The team pored through more than 80 years of scientific research about dating and attraction, and was unable to prove that computers can indeed match people together.
While companies like e Harmony still assert they have a “scientific approach” to helping people fall in love, some dating sites are starting to acknowledge that the only thing that matters when matching lovers is someone’s picture.
No discussion of your favorite hiking trail, star sign or sexual proclivities.
In one survey, women were asked to swipe through a series of photos of handsome male models.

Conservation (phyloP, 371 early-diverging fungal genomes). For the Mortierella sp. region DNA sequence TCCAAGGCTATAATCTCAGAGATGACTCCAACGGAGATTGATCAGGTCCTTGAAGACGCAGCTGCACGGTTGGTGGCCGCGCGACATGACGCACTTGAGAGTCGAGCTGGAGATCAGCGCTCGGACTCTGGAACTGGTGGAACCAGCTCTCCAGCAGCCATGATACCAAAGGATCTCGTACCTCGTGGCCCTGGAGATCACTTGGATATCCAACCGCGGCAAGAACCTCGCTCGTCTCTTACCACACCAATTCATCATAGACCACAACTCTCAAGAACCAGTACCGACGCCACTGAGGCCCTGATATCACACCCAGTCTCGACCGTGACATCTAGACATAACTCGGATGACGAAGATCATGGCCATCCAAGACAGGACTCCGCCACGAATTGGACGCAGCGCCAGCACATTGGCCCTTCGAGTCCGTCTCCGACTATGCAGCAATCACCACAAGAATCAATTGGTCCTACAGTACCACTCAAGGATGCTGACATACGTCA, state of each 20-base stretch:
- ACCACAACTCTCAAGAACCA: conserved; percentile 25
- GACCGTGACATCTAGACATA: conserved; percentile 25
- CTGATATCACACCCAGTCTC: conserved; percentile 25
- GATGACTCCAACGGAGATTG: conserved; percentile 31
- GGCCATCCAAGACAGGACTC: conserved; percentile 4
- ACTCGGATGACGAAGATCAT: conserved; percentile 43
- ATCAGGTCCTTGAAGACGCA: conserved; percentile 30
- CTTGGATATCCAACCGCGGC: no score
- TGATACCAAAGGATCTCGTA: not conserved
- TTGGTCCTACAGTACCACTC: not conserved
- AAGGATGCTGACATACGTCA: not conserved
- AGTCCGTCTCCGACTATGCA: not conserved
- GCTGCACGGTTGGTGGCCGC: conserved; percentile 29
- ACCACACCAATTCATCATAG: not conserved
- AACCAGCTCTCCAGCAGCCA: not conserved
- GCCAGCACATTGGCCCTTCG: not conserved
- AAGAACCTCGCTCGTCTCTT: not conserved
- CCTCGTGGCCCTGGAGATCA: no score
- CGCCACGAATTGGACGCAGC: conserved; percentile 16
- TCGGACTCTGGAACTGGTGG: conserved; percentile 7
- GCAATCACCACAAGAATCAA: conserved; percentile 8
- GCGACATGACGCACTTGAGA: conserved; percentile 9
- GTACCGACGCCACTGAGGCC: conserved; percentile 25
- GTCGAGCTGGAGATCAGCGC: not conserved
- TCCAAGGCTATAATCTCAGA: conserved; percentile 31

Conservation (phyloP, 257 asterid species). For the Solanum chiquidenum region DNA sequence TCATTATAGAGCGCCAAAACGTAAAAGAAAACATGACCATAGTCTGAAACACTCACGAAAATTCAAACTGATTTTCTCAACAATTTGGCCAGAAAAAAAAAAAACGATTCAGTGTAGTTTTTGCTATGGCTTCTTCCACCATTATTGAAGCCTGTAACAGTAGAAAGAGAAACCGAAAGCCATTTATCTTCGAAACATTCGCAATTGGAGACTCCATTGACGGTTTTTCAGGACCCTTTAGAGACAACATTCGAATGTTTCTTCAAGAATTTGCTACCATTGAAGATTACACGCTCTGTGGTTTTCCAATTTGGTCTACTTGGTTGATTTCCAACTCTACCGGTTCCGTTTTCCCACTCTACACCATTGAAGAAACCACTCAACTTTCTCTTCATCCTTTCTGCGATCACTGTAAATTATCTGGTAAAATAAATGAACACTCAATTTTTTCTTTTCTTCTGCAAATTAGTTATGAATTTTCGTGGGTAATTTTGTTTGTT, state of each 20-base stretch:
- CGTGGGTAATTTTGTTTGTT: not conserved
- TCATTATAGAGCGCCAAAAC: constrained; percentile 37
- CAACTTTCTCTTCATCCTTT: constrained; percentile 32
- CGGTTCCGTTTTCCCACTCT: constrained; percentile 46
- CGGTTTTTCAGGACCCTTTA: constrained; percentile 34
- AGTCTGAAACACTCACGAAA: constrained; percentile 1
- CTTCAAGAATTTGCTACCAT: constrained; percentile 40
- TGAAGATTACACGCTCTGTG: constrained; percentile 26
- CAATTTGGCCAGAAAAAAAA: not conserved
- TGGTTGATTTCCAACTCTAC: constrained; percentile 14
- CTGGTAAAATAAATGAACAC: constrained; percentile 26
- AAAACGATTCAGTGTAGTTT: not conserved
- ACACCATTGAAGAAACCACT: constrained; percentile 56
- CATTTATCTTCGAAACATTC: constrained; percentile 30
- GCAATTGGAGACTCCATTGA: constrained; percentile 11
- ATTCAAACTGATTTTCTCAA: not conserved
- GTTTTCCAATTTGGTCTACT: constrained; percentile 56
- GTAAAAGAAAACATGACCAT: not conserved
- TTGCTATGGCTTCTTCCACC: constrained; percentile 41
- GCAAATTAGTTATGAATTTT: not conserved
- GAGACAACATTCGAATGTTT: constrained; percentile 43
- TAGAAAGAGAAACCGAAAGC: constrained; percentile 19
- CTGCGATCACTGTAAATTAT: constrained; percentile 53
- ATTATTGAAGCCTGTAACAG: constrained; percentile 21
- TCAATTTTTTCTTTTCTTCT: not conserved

Services like e Harmony, OKCupid and have proclaimed that their proprietary algorithms could calculate true love, or that math equations could somehow pluck two strangers to live happily ever after. All that really matters, according to scientific researchers I spoke with from Northwestern University and Illinois State University, at least in the beginning of relationship, is how someone looks.
(Of course, these companies disagree.)“When was the last time you walked into a bar and someone said, ‘Excuse me, can you fill out this form and we’ll match you up with people here?
Finkel, an associate professor of social psychology at Northwestern University.
To him, dating sites like e Harmony and are more like modern snake oil.